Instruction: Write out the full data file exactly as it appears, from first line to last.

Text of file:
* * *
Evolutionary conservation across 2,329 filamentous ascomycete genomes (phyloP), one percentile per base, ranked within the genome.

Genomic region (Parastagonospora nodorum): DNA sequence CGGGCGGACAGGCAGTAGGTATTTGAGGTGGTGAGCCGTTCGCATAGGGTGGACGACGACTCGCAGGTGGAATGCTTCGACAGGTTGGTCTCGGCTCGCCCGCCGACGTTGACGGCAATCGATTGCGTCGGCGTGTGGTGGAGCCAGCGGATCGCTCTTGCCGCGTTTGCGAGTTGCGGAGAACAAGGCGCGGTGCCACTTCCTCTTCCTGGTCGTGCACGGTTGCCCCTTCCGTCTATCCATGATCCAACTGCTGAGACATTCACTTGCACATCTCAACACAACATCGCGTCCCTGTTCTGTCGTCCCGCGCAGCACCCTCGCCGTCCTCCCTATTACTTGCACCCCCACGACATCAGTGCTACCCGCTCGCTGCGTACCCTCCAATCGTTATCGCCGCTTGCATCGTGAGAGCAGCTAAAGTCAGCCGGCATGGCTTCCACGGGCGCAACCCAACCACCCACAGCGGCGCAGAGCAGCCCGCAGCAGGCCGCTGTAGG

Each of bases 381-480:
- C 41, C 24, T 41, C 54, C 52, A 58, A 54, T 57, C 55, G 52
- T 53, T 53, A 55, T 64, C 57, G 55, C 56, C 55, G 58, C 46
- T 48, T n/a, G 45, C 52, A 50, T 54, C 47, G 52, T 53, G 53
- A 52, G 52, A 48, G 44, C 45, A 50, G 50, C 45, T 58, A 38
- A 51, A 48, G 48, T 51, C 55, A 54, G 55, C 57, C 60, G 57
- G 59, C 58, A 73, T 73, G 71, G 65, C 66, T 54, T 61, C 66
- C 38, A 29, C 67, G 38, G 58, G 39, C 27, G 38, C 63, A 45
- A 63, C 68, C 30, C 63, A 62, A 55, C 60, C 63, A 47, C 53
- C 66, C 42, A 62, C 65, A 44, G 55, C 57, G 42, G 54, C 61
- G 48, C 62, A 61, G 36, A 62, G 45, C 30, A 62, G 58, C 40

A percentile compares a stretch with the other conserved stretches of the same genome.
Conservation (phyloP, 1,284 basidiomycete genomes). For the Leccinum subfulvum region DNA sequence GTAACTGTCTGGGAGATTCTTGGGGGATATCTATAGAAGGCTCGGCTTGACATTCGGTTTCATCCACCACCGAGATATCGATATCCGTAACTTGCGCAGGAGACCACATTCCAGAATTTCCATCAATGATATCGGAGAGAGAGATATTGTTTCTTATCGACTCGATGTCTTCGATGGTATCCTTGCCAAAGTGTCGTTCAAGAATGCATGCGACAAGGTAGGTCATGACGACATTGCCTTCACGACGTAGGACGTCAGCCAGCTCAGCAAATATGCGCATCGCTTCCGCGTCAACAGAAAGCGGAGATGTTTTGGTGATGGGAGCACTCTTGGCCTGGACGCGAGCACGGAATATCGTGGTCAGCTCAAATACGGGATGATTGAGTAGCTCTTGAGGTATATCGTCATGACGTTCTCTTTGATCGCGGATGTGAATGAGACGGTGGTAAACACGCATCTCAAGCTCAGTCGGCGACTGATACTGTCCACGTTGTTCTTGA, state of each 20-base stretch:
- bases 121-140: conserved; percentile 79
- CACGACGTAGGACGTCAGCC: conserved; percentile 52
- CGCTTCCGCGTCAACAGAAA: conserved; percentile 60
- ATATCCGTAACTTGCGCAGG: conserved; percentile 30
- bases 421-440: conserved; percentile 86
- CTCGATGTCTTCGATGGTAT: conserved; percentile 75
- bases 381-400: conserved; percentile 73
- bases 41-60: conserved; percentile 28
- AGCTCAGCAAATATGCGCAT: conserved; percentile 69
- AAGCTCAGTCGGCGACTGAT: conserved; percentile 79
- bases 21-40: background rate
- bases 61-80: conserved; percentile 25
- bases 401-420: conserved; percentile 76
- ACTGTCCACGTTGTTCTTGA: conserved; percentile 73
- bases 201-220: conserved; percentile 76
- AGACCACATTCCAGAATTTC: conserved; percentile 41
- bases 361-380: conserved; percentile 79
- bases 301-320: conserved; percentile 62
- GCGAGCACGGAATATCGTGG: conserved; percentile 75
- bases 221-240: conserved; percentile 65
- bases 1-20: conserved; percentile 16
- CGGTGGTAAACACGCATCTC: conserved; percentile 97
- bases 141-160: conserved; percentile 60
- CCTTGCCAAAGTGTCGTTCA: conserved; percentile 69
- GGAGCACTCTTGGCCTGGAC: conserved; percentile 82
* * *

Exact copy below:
Evolutionary conservation across 2,329 filamentous ascomycete genomes (phyloP), one percentile per base, ranked within the genome.

Genomic region (Parastagonospora nodorum): DNA sequence CGGGCGGACAGGCAGTAGGTATTTGAGGTGGTGAGCCGTTCGCATAGGGTGGACGACGACTCGCAGGTGGAATGCTTCGACAGGTTGGTCTCGGCTCGCCCGCCGACGTTGACGGCAATCGATTGCGTCGGCGTGTGGTGGAGCCAGCGGATCGCTCTTGCCGCGTTTGCGAGTTGCGGAGAACAAGGCGCGGTGCCACTTCCTCTTCCTGGTCGTGCACGGTTGCCCCTTCCGTCTATCCATGATCCAACTGCTGAGACATTCACTTGCACATCTCAACACAACATCGCGTCCCTGTTCTGTCGTCCCGCGCAGCACCCTCGCCGTCCTCCCTATTACTTGCACCCCCACGACATCAGTGCTACCCGCTCGCTGCGTACCCTCCAATCGTTATCGCCGCTTGCATCGTGAGAGCAGCTAAAGTCAGCCGGCATGGCTTCCACGGGCGCAACCCAACCACCCACAGCGGCGCAGAGCAGCCCGCAGCAGGCCGCTGTAGG

Each of bases 381-480:
- C 41, C 24, T 41, C 54, C 52, A 58, A 54, T 57, C 55, G 52
- T 53, T 53, A 55, T 64, C 57, G 55, C 56, C 55, G 58, C 46
- T 48, T n/a, G 45, C 52, A 50, T 54, C 47, G 52, T 53, G 53
- A 52, G 52, A 48, G 44, C 45, A 50, G 50, C 45, T 58, A 38
- A 51, A 48, G 48, T 51, C 55, A 54, G 55, C 57, C 60, G 57
- G 59, C 58, A 73, T 73, G 71, G 65, C 66, T 54, T 61, C 66
- C 38, A 29, C 67, G 38, G 58, G 39, C 27, G 38, C 63, A 45
- A 63, C 68, C 30, C 63, A 62, A 55, C 60, C 63, A 47, C 53
- C 66, C 42, A 62, C 65, A 44, G 55, C 57, G 42, G 54, C 61
- G 48, C 62, A 61, G 36, A 62, G 45, C 30, A 62, G 58, C 40

A percentile compares a stretch with the other conserved stretches of the same genome.
Conservation (phyloP, 1,284 basidiomycete genomes). For the Leccinum subfulvum region DNA sequence GTAACTGTCTGGGAGATTCTTGGGGGATATCTATAGAAGGCTCGGCTTGACATTCGGTTTCATCCACCACCGAGATATCGATATCCGTAACTTGCGCAGGAGACCACATTCCAGAATTTCCATCAATGATATCGGAGAGAGAGATATTGTTTCTTATCGACTCGATGTCTTCGATGGTATCCTTGCCAAAGTGTCGTTCAAGAATGCATGCGACAAGGTAGGTCATGACGACATTGCCTTCACGACGTAGGACGTCAGCCAGCTCAGCAAATATGCGCATCGCTTCCGCGTCAACAGAAAGCGGAGATGTTTTGGTGATGGGAGCACTCTTGGCCTGGACGCGAGCACGGAATATCGTGGTCAGCTCAAATACGGGATGATTGAGTAGCTCTTGAGGTATATCGTCATGACGTTCTCTTTGATCGCGGATGTGAATGAGACGGTGGTAAACACGCATCTCAAGCTCAGTCGGCGACTGATACTGTCCACGTTGTTCTTGA, state of each 20-base stretch:
- bases 121-140: conserved; percentile 79
- CACGACGTAGGACGTCAGCC: conserved; percentile 52
- CGCTTCCGCGTCAACAGAAA: conserved; percentile 60
- ATATCCGTAACTTGCGCAGG: conserved; percentile 30
- bases 421-440: conserved; percentile 86
- CTCGATGTCTTCGATGGTAT: conserved; percentile 75
- bases 381-400: conserved; percentile 73
- bases 41-60: conserved; percentile 28
- AGCTCAGCAAATATGCGCAT: conserved; percentile 69
- AAGCTCAGTCGGCGACTGAT: conserved; percentile 79
- bases 21-40: background rate
- bases 61-80: conserved; percentile 25
- bases 401-420: conserved; percentile 76
- ACTGTCCACGTTGTTCTTGA: conserved; percentile 73
- bases 201-220: conserved; percentile 76
- AGACCACATTCCAGAATTTC: conserved; percentile 41
- bases 361-380: conserved; percentile 79
- bases 301-320: conserved; percentile 62
- GCGAGCACGGAATATCGTGG: conserved; percentile 75
- bases 221-240: conserved; percentile 65
- bases 1-20: conserved; percentile 16
- CGGTGGTAAACACGCATCTC: conserved; percentile 97
- bases 141-160: conserved; percentile 60
- CCTTGCCAAAGTGTCGTTCA: conserved; percentile 69
- GGAGCACTCTTGGCCTGGAC: conserved; percentile 82